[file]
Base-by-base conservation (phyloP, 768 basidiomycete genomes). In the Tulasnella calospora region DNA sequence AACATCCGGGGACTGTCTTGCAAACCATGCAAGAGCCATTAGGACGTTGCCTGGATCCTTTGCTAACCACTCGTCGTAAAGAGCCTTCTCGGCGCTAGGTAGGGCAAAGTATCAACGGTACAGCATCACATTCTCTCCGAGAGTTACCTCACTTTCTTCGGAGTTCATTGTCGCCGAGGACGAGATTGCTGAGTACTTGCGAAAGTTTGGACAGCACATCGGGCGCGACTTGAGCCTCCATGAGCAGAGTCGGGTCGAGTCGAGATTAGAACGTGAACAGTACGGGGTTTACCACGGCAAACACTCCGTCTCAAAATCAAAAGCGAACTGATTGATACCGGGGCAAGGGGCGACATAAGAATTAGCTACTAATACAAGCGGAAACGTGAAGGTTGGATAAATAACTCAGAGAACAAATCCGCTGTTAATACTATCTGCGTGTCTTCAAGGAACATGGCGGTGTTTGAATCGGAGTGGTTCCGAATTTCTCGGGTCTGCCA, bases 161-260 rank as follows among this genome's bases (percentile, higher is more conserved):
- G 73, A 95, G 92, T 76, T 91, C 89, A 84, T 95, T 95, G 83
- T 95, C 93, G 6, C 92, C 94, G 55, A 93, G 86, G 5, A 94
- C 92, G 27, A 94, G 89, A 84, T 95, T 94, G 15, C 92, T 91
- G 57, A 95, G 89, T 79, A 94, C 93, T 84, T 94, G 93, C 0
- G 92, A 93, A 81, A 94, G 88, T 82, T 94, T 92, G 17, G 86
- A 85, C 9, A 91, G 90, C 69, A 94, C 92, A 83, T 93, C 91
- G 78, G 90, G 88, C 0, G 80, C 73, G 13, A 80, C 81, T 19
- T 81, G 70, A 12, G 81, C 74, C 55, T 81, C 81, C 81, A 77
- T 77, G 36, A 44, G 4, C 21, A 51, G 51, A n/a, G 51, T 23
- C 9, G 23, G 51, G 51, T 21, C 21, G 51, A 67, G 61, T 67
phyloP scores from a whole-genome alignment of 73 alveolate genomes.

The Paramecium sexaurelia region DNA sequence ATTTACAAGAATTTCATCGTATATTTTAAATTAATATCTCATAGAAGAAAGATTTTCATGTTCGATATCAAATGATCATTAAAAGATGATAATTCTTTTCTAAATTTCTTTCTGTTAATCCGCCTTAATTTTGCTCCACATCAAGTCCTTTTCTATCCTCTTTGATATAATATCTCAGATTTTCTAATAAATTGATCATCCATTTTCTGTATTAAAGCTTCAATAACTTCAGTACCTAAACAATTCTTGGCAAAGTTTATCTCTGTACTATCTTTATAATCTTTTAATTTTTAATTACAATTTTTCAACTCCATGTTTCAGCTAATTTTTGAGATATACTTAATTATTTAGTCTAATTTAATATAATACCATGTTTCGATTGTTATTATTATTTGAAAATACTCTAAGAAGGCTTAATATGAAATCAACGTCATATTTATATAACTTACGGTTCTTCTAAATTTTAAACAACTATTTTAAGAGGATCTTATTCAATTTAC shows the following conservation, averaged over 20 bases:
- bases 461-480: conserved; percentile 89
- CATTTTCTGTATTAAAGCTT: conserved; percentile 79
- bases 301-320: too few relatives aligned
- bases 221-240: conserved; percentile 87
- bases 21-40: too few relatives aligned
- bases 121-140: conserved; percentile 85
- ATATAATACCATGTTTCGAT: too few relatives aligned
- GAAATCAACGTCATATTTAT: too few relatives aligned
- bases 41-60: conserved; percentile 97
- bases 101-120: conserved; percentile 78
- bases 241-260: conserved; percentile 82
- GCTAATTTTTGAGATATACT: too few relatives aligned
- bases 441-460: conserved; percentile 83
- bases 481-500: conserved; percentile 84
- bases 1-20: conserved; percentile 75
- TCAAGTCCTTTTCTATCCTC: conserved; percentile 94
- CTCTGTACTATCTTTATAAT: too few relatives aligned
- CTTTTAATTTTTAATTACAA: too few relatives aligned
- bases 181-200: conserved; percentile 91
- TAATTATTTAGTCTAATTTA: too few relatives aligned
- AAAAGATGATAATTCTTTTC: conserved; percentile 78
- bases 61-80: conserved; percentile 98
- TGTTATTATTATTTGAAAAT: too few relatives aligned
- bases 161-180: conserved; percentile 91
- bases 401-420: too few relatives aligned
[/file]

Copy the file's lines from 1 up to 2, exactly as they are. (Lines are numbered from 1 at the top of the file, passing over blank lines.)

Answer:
Base-by-base conservation (phyloP, 768 basidiomycete genomes). In the Tulasnella calospora region DNA sequence AACATCCGGGGACTGTCTTGCAAACCATGCAAGAGCCATTAGGACGTTGCCTGGATCCTTTGCTAACCACTCGTCGTAAAGAGCCTTCTCGGCGCTAGGTAGGGCAAAGTATCAACGGTACAGCATCACATTCTCTCCGAGAGTTACCTCACTTTCTTCGGAGTTCATTGTCGCCGAGGACGAGATTGCTGAGTACTTGCGAAAGTTTGGACAGCACATCGGGCGCGACTTGAGCCTCCATGAGCAGAGTCGGGTCGAGTCGAGATTAGAACGTGAACAGTACGGGGTTTACCACGGCAAACACTCCGTCTCAAAATCAAAAGCGAACTGATTGATACCGGGGCAAGGGGCGACATAAGAATTAGCTACTAATACAAGCGGAAACGTGAAGGTTGGATAAATAACTCAGAGAACAAATCCGCTGTTAATACTATCTGCGTGTCTTCAAGGAACATGGCGGTGTTTGAATCGGAGTGGTTCCGAATTTCTCGGGTCTGCCA, bases 161-260 rank as follows among this genome's bases (percentile, higher is more conserved):
- G 73, A 95, G 92, T 76, T 91, C 89, A 84, T 95, T 95, G 83